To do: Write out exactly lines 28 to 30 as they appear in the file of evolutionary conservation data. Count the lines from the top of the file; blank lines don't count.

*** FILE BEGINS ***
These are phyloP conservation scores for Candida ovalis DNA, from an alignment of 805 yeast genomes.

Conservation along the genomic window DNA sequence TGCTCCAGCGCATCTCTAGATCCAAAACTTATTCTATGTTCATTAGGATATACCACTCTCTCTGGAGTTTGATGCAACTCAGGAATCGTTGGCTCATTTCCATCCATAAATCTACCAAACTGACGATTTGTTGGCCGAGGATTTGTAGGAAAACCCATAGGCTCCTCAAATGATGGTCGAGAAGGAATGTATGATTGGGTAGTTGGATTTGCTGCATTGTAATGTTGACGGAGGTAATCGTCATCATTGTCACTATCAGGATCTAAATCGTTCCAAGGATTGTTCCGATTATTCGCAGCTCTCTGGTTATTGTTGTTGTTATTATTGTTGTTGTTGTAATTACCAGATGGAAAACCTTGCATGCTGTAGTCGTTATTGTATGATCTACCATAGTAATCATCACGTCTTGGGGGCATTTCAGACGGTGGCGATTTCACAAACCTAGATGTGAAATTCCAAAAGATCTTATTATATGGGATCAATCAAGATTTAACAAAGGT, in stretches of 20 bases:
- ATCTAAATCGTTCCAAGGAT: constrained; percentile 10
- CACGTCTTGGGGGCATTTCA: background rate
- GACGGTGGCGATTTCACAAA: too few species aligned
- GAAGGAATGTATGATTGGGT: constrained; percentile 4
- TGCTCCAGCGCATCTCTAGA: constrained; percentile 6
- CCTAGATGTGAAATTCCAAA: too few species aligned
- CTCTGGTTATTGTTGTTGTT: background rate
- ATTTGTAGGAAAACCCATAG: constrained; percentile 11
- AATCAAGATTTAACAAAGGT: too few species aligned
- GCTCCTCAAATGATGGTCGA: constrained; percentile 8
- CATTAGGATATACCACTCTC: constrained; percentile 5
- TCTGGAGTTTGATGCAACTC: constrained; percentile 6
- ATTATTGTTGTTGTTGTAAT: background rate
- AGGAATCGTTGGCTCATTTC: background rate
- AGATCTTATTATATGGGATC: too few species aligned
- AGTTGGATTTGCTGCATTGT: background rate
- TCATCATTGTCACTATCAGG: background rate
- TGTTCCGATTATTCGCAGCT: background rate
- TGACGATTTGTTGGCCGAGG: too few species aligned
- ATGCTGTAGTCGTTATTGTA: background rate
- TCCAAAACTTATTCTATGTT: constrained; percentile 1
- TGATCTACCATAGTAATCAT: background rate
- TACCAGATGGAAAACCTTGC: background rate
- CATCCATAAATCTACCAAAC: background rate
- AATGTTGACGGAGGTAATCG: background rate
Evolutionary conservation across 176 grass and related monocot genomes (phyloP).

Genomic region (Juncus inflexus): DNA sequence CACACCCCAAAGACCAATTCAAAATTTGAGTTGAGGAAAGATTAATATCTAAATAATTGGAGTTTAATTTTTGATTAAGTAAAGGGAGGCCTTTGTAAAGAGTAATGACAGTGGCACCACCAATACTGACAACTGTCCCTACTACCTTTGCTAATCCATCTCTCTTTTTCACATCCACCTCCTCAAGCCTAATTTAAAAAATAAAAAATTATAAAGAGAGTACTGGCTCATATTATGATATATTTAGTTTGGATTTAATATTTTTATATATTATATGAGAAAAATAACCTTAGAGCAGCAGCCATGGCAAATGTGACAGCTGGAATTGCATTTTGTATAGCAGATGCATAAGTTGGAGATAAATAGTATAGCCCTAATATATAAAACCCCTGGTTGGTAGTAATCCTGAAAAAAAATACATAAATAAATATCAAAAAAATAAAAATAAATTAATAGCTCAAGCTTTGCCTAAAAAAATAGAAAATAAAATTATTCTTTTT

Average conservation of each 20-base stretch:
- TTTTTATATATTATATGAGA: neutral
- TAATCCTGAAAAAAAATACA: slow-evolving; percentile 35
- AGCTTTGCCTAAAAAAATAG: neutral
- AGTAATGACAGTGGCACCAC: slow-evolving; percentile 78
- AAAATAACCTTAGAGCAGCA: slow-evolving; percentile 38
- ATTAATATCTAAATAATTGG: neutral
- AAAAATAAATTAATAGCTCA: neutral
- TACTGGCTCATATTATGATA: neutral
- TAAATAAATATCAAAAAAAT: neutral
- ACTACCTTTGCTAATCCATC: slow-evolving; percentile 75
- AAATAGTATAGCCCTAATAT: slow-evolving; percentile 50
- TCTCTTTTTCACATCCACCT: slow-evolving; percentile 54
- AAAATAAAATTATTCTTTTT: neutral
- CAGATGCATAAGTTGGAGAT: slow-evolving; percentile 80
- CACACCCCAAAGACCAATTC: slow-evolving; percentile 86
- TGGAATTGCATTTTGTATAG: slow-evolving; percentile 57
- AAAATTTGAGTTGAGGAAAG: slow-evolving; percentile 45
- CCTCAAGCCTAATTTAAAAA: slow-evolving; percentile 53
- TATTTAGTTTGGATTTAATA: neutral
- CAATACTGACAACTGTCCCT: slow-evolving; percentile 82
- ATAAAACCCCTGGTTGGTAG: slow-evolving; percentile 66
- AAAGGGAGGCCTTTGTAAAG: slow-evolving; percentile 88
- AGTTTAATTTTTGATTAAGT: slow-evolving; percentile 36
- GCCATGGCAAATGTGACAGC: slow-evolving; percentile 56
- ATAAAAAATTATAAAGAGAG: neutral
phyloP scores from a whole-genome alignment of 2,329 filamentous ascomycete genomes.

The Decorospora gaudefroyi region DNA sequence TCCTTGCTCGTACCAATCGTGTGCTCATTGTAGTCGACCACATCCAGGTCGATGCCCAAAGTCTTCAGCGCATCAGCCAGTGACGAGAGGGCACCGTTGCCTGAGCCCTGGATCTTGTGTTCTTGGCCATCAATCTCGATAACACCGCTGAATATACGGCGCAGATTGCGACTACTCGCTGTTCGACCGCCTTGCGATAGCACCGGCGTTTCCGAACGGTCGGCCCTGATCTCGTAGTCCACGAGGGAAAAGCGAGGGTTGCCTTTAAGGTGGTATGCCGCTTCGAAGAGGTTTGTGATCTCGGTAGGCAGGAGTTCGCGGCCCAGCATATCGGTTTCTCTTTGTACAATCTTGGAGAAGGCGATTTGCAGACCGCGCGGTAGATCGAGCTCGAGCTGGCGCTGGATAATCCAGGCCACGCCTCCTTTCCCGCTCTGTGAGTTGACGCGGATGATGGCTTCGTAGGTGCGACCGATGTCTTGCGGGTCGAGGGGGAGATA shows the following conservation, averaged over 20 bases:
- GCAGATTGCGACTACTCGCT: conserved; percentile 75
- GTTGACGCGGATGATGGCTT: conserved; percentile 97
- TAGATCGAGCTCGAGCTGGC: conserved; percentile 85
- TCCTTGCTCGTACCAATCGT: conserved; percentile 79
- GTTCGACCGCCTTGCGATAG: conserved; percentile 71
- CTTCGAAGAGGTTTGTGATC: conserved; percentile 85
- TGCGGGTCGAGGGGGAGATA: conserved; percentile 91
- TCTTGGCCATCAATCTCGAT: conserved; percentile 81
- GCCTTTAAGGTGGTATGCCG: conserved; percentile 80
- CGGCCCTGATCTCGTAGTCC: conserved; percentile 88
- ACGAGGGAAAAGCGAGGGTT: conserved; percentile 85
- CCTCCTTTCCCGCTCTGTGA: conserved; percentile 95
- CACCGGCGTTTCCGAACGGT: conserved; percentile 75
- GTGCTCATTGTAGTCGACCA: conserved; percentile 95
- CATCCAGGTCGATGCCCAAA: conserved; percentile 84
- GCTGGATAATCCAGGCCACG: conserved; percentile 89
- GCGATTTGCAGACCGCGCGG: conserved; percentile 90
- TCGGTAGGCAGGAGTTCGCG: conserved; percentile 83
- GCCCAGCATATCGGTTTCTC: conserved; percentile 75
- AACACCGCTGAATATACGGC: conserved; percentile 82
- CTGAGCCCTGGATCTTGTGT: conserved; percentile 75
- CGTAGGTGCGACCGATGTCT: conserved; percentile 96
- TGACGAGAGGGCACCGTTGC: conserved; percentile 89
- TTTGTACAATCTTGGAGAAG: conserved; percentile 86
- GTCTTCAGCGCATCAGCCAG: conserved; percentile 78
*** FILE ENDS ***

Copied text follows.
Evolutionary conservation across 176 grass and related monocot genomes (phyloP).

Genomic region (Juncus inflexus): DNA sequence CACACCCCAAAGACCAATTCAAAATTTGAGTTGAGGAAAGATTAATATCTAAATAATTGGAGTTTAATTTTTGATTAAGTAAAGGGAGGCCTTTGTAAAGAGTAATGACAGTGGCACCACCAATACTGACAACTGTCCCTACTACCTTTGCTAATCCATCTCTCTTTTTCACATCCACCTCCTCAAGCCTAATTTAAAAAATAAAAAATTATAAAGAGAGTACTGGCTCATATTATGATATATTTAGTTTGGATTTAATATTTTTATATATTATATGAGAAAAATAACCTTAGAGCAGCAGCCATGGCAAATGTGACAGCTGGAATTGCATTTTGTATAGCAGATGCATAAGTTGGAGATAAATAGTATAGCCCTAATATATAAAACCCCTGGTTGGTAGTAATCCTGAAAAAAAATACATAAATAAATATCAAAAAAATAAAAATAAATTAATAGCTCAAGCTTTGCCTAAAAAAATAGAAAATAAAATTATTCTTTTT

Average conservation of each 20-base stretch: